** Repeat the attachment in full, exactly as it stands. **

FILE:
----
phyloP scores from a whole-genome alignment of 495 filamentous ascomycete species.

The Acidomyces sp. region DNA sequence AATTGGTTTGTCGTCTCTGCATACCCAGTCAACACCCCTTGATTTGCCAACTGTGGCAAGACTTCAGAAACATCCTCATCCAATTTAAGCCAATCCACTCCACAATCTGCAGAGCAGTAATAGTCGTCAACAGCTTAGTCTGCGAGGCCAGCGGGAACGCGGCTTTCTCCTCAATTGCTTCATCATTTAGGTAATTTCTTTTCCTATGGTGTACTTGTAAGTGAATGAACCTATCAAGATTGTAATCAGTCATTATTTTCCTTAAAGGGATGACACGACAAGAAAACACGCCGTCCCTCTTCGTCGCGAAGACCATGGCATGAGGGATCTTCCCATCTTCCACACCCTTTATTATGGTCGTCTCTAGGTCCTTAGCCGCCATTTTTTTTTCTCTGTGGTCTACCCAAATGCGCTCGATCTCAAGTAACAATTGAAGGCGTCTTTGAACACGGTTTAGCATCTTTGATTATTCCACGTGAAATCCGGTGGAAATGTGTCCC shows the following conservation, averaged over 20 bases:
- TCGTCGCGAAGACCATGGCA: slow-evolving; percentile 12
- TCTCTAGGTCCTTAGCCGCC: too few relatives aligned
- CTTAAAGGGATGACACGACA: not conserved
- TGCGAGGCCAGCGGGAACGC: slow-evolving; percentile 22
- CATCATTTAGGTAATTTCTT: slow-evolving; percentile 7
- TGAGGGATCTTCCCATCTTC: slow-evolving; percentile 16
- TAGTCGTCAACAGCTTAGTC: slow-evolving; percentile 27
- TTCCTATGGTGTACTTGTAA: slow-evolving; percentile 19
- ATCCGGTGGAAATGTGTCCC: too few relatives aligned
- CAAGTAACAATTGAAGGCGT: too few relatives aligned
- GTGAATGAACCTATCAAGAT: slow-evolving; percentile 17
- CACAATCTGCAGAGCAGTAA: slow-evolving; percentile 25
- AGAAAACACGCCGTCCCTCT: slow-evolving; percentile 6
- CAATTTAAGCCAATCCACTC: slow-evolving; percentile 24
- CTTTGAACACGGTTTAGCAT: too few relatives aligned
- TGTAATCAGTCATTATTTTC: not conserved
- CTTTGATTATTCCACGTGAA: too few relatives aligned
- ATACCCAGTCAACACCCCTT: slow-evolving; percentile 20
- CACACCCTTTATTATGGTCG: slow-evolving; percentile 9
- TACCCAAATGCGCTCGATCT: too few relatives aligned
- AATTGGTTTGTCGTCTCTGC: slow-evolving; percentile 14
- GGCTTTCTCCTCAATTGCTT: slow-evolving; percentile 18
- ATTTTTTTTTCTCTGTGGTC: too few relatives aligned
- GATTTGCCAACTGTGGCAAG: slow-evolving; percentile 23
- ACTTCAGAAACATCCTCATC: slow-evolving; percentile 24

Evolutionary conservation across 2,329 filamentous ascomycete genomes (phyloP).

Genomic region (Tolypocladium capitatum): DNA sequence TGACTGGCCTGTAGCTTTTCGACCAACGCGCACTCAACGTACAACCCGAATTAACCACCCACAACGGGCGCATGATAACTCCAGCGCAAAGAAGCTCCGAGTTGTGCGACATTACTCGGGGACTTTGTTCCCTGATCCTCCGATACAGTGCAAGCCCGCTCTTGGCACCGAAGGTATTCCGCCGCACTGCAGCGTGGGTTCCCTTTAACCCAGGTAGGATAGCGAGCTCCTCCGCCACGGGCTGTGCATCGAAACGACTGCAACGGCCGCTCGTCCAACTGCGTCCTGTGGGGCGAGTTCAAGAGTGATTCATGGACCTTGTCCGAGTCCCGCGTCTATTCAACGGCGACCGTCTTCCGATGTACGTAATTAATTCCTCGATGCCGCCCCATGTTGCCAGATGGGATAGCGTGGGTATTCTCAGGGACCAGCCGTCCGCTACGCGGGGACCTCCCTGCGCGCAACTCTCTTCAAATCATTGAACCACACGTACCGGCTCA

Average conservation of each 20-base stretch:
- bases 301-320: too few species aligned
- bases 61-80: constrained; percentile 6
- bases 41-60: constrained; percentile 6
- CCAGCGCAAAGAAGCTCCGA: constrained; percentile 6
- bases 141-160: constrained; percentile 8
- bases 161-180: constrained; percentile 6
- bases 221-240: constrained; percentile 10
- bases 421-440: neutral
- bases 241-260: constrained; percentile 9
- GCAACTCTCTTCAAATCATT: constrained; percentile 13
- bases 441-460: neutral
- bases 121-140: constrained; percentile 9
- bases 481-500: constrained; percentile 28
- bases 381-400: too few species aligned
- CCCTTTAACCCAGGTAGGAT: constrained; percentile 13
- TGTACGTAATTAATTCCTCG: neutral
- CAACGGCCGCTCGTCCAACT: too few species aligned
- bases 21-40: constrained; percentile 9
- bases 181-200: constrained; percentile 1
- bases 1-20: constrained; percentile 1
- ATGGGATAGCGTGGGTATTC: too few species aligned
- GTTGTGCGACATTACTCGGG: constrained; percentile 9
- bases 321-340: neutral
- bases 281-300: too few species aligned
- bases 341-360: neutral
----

phyloP scores from a whole-genome alignment of 495 filamentous ascomycete species.

The Acidomyces sp. region DNA sequence AATTGGTTTGTCGTCTCTGCATACCCAGTCAACACCCCTTGATTTGCCAACTGTGGCAAGACTTCAGAAACATCCTCATCCAATTTAAGCCAATCCACTCCACAATCTGCAGAGCAGTAATAGTCGTCAACAGCTTAGTCTGCGAGGCCAGCGGGAACGCGGCTTTCTCCTCAATTGCTTCATCATTTAGGTAATTTCTTTTCCTATGGTGTACTTGTAAGTGAATGAACCTATCAAGATTGTAATCAGTCATTATTTTCCTTAAAGGGATGACACGACAAGAAAACACGCCGTCCCTCTTCGTCGCGAAGACCATGGCATGAGGGATCTTCCCATCTTCCACACCCTTTATTATGGTCGTCTCTAGGTCCTTAGCCGCCATTTTTTTTTCTCTGTGGTCTACCCAAATGCGCTCGATCTCAAGTAACAATTGAAGGCGTCTTTGAACACGGTTTAGCATCTTTGATTATTCCACGTGAAATCCGGTGGAAATGTGTCCC shows the following conservation, averaged over 20 bases:
- TCGTCGCGAAGACCATGGCA: slow-evolving; percentile 12
- TCTCTAGGTCCTTAGCCGCC: too few relatives aligned
- CTTAAAGGGATGACACGACA: not conserved
- TGCGAGGCCAGCGGGAACGC: slow-evolving; percentile 22
- CATCATTTAGGTAATTTCTT: slow-evolving; percentile 7
- TGAGGGATCTTCCCATCTTC: slow-evolving; percentile 16
- TAGTCGTCAACAGCTTAGTC: slow-evolving; percentile 27
- TTCCTATGGTGTACTTGTAA: slow-evolving; percentile 19
- ATCCGGTGGAAATGTGTCCC: too few relatives aligned
- CAAGTAACAATTGAAGGCGT: too few relatives aligned
- GTGAATGAACCTATCAAGAT: slow-evolving; percentile 17
- CACAATCTGCAGAGCAGTAA: slow-evolving; percentile 25
- AGAAAACACGCCGTCCCTCT: slow-evolving; percentile 6
- CAATTTAAGCCAATCCACTC: slow-evolving; percentile 24
- CTTTGAACACGGTTTAGCAT: too few relatives aligned
- TGTAATCAGTCATTATTTTC: not conserved
- CTTTGATTATTCCACGTGAA: too few relatives aligned
- ATACCCAGTCAACACCCCTT: slow-evolving; percentile 20
- CACACCCTTTATTATGGTCG: slow-evolving; percentile 9
- TACCCAAATGCGCTCGATCT: too few relatives aligned
- AATTGGTTTGTCGTCTCTGC: slow-evolving; percentile 14
- GGCTTTCTCCTCAATTGCTT: slow-evolving; percentile 18
- ATTTTTTTTTCTCTGTGGTC: too few relatives aligned
- GATTTGCCAACTGTGGCAAG: slow-evolving; percentile 23
- ACTTCAGAAACATCCTCATC: slow-evolving; percentile 24

Evolutionary conservation across 2,329 filamentous ascomycete genomes (phyloP).

Genomic region (Tolypocladium capitatum): DNA sequence TGACTGGCCTGTAGCTTTTCGACCAACGCGCACTCAACGTACAACCCGAATTAACCACCCACAACGGGCGCATGATAACTCCAGCGCAAAGAAGCTCCGAGTTGTGCGACATTACTCGGGGACTTTGTTCCCTGATCCTCCGATACAGTGCAAGCCCGCTCTTGGCACCGAAGGTATTCCGCCGCACTGCAGCGTGGGTTCCCTTTAACCCAGGTAGGATAGCGAGCTCCTCCGCCACGGGCTGTGCATCGAAACGACTGCAACGGCCGCTCGTCCAACTGCGTCCTGTGGGGCGAGTTCAAGAGTGATTCATGGACCTTGTCCGAGTCCCGCGTCTATTCAACGGCGACCGTCTTCCGATGTACGTAATTAATTCCTCGATGCCGCCCCATGTTGCCAGATGGGATAGCGTGGGTATTCTCAGGGACCAGCCGTCCGCTACGCGGGGACCTCCCTGCGCGCAACTCTCTTCAAATCATTGAACCACACGTACCGGCTCA

Average conservation of each 20-base stretch:
- bases 301-320: too few species aligned
- bases 61-80: constrained; percentile 6
- bases 41-60: constrained; percentile 6
- CCAGCGCAAAGAAGCTCCGA: constrained; percentile 6
- bases 141-160: constrained; percentile 8
- bases 161-180: constrained; percentile 6
- bases 221-240: constrained; percentile 10
- bases 421-440: neutral
- bases 241-260: constrained; percentile 9
- GCAACTCTCTTCAAATCATT: constrained; percentile 13
- bases 441-460: neutral
- bases 121-140: constrained; percentile 9
- bases 481-500: constrained; percentile 28
- bases 381-400: too few species aligned
- CCCTTTAACCCAGGTAGGAT: constrained; percentile 13
- TGTACGTAATTAATTCCTCG: neutral
- CAACGGCCGCTCGTCCAACT: too few species aligned
- bases 21-40: constrained; percentile 9
- bases 181-200: constrained; percentile 1
- bases 1-20: constrained; percentile 1
- ATGGGATAGCGTGGGTATTC: too few species aligned
- GTTGTGCGACATTACTCGGG: constrained; percentile 9
- bases 321-340: neutral
- bases 281-300: too few species aligned
- bases 341-360: neutral